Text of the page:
n. pl. trag·e·dies
a. A drama or literary work in which the main character is brought to ruin or suffers extreme sorrow, especially as a consequence of a tragic flaw, moral weakness, or inability to cope with unfavorable circumstances.
b. The genre made up of such works.
c. The art or theory of writing or producing these works.
2. A play, film, television program, or other narrative work that portrays or depicts calamitous events and has an unhappy but meaningful ending.
3. A disastrous event, especially one involving distressing loss or injury to life: an expedition that ended in tragedy, with all hands lost at sea.
4. A tragic aspect or element.
[Middle English tragedie, from Old French, from Latin tragoedia, from Greek tragōidiā : tragos, goat; see TRAGIC + aoidē, ōidē, song; see wed-2 in the Appendix of Indo-European roots and (Greek tragedy probably being so called because it developed from a ritual or festival procession involving a goat as the sacrifice or the prize for the composition of a song, or perhaps because festival participants wore animal masks and skins, including those of goats).]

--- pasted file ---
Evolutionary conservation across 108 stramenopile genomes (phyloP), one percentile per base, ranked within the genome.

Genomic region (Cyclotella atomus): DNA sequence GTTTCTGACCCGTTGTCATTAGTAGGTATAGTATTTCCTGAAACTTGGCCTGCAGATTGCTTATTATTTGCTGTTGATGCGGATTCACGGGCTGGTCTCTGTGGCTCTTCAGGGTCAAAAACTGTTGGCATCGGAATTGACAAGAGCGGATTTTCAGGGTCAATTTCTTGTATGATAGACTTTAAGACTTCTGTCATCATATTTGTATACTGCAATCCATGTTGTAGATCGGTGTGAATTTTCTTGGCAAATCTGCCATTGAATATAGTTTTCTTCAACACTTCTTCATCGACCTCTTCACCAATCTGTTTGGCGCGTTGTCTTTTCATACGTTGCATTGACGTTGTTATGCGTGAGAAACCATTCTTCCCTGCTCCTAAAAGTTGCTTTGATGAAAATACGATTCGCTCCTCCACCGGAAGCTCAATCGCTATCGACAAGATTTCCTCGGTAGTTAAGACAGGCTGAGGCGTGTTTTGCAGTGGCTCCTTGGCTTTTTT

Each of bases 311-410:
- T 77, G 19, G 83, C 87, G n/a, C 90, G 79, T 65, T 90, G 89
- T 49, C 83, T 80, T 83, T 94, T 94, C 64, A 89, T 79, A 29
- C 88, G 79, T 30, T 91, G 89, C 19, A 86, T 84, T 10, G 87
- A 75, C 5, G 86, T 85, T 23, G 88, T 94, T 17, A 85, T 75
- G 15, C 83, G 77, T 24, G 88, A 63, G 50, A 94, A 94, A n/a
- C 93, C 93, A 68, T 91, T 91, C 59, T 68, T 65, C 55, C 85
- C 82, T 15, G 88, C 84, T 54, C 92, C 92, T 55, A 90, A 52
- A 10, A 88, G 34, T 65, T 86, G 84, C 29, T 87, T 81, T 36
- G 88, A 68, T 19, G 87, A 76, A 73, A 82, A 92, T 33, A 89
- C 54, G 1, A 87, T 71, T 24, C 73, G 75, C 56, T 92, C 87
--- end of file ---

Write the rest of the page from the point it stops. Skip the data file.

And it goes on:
The American Heritage® Dictionary of the English Language, Fifth Edition copyright ©2018 by Houghton Mifflin Harcourt Publishing Company. All rights reserved.
The American Heritage Dictionary Blog
Check out our blog, updated regularly, for new words and revised definitions, interesting images from the 5th edition, discussions of usage, and more.